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? (need help as soon as possible, thx)

  1. Dec 13, 2004 #1

    quasar987

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    ?!? (need help as soon as possible, thx)

    Ok, what am I doing wrong with that? It's the second problem like this with which I arrive at an absurdity.. Essentially I must show that A is not diagonalizable. So I want to find the eigenvalues and eigenvectors and show that there are not enough eigenvectors to diagonalize A. To ease the calculations, I am told that -1 is an eigenvalue.

    [tex]A=\left( \begin{array}{ccc} 2 & 1 & 0 \\
    2 & 1 & -2 \\ -1 & 0 & -2 \end{array} \right)[/tex]

    I must find the roots of the 3rd degree polynomial equation expressed by [itex]det(A-\lambda I)=0[/itex]. Let us develop that determinant according the 2nd column. We have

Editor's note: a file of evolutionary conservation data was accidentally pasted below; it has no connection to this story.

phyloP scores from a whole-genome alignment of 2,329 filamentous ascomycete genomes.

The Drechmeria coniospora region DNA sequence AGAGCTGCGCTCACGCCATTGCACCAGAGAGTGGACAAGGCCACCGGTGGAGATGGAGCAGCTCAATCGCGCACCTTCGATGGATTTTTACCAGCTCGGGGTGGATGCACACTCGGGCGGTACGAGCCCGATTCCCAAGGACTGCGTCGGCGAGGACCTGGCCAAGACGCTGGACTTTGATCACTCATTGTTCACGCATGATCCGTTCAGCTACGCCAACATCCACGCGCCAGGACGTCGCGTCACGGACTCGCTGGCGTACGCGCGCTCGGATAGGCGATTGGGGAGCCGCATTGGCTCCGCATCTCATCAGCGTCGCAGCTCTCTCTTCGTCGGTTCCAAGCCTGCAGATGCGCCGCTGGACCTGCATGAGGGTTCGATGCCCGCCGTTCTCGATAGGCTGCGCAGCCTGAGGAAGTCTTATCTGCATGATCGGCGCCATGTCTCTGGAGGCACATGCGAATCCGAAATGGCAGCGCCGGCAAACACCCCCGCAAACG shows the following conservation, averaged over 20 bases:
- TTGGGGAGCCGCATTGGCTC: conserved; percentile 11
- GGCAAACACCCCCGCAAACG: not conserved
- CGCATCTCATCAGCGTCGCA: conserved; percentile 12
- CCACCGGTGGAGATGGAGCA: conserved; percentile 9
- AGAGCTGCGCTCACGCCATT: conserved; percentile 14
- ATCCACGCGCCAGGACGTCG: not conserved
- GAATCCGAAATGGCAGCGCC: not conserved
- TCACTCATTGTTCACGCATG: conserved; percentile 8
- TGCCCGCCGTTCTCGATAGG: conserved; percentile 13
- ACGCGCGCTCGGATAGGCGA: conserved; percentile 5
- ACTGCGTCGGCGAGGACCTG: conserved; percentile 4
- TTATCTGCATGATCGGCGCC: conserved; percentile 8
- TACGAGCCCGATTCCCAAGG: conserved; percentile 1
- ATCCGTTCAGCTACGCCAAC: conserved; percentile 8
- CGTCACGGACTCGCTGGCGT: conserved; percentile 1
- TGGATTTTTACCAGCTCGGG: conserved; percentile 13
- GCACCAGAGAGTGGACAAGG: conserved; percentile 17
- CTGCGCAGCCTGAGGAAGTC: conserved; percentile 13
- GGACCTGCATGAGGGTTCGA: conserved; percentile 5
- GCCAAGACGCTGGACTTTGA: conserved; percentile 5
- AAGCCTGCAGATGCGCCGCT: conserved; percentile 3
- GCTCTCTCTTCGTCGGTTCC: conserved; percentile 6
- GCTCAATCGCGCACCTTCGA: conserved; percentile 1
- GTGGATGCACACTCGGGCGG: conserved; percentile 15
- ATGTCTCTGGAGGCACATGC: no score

[tex]det(A-\lambda I) = \sum_{i=1}^3 (-1)^{i+2}a'_{i2}det((A-\lambda I)_{i2}) = - \left| \begin{array}{cc} 2 & -2 \\ -1 & -2-\lambda \end{array} \right| + (1-\lambda)\left| \begin{array}{cc} 2-\lambda & 0 \\ -1 & -2-\lambda \end{array} \right|[/tex]
    [tex]= -[(2)(-2-\lambda)-(-2)(-1)]+(1-\lambda)[(2-\lambda)(-2-\lambda)] = (2\lambda + 6) + (1-\lambda)(\lambda^2 -4)[/tex]
    [tex] = -\lambda^3 + \lambda^2 -2\lambda + 2 [/tex]

    For which of course -1 is not a root!


    The final exam is tomorrow, so thanks for your quick replies! :smile:
     
    Last edited: Dec 13, 2004
  2. jcsd
  3. Dec 13, 2004 #2

    shmoe

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    Hi, it looks like you've made an error in finding the characteristic polynomial. In your second to last equality, you replaced [tex](2-\lambda)(-2-\lambda)[/tex] with [tex](-2\lambda -4)[/tex]. This still won't make -1 a root though.

    Is it possible there's a typo in the question?
     
  4. Dec 13, 2004 #3
    According to Derive, A doesn't have an eigenvalue of -1...
     
  5. Dec 13, 2004 #4

    quasar987

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    grr.. well alright, thanks guys.
     
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